Home News Featured News To change or not to change divorce law

To change or not to change divorce law




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In Hamlet, he lamented, “…to be or not to be: that is the question”. In Singapore, there have been proposed changes to divorce laws. The real issue is not all changes are to be welcomed but that some have to be approached with care.

This is particularly true when considering the review of the family justice system by a committee co-chaired by Senior Minister of State (Law) Indranee Rajah and Judge of Appeal VK Rajah, whose proposed changes could take effect as early as the end of the year.

This review has thrown up a number of proposed amendments including permitting divorcing couples to submit only a one-page document containing key information (such as the income of the respective parties) instead of more comprehensive affidavits. The aim is to streamline the divorce process so as to make it more efficient and, thereby, better protect the interests of the divorcing couple. The opposite may be true.

Such proposed amendments to the conduct of matrimonial cases would effectively take proceedings out of the hands of lawyers, who act in the client’s best interest and place it squarely in the hands of judges under what is known as an inquisitorial approach to divorce proceedings.The judge will take a central role and query into matters and adjudicate between the divorcing parties.

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The downside to this issue is that although there has been a sharp increase in divorces in Singapore – since 1980 divorces have gone up by more than four times its previous number to 7,237 in 2012 –  there are fewer  than 20 family court judges. This works out to each judge handling around 361 cases. No matter how competent or efficient the judiciary may be, if the judge pool is not increased proportionately this may mean that the race to finish cases may involve an inquisition that may not necessarily do justice to the case.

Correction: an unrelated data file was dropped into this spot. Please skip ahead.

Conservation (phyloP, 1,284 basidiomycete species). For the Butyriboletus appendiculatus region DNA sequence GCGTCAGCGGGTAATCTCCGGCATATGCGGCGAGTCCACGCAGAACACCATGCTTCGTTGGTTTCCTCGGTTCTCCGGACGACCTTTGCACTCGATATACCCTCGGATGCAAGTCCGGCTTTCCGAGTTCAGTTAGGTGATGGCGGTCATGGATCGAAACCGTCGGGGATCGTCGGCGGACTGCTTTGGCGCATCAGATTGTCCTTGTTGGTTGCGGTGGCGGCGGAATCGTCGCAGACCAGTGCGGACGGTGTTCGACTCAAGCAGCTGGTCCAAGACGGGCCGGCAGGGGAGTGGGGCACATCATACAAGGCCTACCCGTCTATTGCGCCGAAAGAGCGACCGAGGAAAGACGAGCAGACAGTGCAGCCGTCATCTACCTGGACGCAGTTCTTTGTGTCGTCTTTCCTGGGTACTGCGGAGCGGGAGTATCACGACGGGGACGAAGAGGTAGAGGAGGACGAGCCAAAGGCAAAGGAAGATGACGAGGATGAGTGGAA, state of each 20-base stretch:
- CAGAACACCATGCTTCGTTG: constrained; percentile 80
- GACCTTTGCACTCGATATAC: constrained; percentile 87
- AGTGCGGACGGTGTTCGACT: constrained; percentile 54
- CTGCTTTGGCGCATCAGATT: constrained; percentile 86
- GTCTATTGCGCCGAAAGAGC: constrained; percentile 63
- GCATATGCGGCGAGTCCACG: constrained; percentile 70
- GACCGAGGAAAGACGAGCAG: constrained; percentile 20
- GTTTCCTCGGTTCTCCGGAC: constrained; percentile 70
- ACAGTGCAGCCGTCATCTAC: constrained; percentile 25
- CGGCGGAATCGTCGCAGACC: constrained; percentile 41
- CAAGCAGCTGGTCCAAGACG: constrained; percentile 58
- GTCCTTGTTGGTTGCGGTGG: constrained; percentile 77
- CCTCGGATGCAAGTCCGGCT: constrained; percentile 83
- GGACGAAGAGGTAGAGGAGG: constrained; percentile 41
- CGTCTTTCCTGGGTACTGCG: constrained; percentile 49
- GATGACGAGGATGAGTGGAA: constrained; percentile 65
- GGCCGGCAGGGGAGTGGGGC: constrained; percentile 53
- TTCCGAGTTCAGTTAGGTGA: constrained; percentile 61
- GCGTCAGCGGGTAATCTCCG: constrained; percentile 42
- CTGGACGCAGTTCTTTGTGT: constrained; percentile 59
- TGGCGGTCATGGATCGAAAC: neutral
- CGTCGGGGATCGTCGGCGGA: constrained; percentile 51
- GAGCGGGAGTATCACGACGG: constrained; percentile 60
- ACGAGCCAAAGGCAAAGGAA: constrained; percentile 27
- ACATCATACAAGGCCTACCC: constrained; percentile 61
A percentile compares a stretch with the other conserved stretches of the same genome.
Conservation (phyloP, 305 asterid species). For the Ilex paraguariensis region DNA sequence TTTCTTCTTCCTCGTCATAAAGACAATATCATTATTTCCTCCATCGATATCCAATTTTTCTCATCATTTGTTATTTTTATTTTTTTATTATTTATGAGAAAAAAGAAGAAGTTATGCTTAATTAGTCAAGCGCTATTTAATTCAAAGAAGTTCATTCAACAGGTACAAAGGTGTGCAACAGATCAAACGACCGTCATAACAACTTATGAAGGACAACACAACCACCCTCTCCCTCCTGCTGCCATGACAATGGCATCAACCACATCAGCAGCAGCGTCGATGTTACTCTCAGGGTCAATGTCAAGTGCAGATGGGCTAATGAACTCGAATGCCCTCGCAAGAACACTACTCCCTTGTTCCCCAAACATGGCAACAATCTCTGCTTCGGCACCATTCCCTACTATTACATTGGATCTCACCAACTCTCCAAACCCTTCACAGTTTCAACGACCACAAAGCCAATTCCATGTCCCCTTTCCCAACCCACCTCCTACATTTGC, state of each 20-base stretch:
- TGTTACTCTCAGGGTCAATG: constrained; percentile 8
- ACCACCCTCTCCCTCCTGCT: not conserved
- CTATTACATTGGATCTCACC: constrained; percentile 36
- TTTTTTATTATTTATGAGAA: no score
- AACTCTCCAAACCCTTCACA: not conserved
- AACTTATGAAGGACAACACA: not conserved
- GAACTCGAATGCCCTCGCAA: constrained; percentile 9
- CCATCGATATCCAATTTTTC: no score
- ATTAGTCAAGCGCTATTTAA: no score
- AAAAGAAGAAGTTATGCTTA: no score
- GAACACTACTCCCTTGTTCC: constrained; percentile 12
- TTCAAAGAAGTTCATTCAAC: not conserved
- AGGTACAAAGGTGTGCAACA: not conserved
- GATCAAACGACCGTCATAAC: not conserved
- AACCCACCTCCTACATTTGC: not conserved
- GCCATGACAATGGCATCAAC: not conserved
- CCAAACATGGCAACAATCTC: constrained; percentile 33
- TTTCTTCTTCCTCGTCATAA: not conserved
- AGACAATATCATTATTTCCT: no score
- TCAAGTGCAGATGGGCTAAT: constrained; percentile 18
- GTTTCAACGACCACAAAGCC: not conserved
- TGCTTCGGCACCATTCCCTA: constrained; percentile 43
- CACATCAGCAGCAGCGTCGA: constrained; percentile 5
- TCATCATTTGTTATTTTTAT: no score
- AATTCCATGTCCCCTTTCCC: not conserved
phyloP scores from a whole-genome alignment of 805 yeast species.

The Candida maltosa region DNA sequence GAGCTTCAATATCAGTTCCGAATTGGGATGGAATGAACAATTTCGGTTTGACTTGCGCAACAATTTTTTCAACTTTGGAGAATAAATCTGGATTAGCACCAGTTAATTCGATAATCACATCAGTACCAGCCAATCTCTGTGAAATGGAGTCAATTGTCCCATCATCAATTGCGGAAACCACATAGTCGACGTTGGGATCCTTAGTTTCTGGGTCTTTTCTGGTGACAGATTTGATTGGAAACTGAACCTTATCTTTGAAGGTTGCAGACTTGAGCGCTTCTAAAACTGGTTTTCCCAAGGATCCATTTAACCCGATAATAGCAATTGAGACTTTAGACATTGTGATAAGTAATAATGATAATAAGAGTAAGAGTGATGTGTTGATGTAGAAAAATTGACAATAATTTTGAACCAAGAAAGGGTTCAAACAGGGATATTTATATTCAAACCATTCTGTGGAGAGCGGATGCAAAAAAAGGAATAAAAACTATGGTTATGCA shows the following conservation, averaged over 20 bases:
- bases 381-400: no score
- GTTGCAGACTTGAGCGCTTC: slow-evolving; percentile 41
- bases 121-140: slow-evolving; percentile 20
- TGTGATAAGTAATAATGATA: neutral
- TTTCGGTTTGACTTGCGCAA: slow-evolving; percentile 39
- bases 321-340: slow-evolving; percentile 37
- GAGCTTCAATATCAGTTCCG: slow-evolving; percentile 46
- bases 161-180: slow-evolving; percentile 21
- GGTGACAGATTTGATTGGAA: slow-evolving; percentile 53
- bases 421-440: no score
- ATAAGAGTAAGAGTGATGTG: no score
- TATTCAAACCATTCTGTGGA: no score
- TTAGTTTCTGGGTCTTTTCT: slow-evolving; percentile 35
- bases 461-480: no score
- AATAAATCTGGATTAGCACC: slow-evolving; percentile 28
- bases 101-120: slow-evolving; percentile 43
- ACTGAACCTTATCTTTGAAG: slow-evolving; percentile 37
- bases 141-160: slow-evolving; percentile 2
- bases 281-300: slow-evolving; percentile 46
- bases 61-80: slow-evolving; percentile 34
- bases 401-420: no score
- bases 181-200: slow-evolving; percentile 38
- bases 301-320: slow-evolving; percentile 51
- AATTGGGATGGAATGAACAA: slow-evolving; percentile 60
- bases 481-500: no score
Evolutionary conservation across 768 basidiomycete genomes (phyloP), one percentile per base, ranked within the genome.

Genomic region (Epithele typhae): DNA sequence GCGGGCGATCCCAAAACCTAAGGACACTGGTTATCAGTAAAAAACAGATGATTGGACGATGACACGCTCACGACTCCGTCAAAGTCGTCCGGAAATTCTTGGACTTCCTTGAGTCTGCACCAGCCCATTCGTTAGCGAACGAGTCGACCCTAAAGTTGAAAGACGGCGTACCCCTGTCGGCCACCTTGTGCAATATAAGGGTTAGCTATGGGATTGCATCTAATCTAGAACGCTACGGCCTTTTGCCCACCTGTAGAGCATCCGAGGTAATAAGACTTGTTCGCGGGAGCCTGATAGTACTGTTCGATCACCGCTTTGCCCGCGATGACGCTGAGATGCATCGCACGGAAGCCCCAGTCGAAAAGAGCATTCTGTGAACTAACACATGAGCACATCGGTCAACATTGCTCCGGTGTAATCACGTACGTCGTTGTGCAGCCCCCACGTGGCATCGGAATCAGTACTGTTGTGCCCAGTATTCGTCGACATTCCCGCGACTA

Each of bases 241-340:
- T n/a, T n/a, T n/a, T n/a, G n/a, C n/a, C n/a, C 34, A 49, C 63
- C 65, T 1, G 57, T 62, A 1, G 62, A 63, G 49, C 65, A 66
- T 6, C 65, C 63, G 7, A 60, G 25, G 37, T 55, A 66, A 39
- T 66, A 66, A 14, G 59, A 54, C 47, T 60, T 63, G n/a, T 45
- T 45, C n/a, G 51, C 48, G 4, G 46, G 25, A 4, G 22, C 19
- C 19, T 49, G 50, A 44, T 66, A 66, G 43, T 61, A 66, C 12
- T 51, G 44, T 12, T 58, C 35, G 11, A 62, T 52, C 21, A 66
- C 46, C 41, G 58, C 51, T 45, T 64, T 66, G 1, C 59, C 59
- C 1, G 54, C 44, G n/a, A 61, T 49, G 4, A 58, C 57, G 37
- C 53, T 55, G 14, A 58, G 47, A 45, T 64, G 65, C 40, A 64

If a husband has always been the more outspoken one in the marriage, he would be able to articulate his case better and the wife who is the “silent type” may not be better off.

The existing system has lawyers acting for either party, apply for relevant documents and sniff out hidden assets through procedural tools. Would a judge, having 360 other cases waiting in his in-tray apply the same tenacious quest for the truth? Many will. Some might not, but it would be regrettable if any case is compromised as a result of the one-page document that does not contain the essentials.

It is wholly misconceived to think lawyers add to the antagonism and acrimony found in divorce.  Divorce involves an emotional connection and the hurt of a betrayal cannot be resolved without a proper inquest. Family lawyers, by and large, have offered great assistance to courts to arrive at a fair and just decision. Lawyers play a noble role in divorce proceedings to assist the presiding judge to become acquainted with the facts to come to a balanced decision.

Some of the proposed changes may actually bring a refreshing change to this area of the law, but it is crucial to tread lightly here and exercise some caution. The proposed process, whilst highly efficient to clear the backlog may penalise the victims and some spouses get away with blue murder.So, the healing is longer or never, the anger never subsides, the system has led you down and this leads to resentment among divorcing couples as in truth,  hell hath no fury like a “client”who does not have her day in court.

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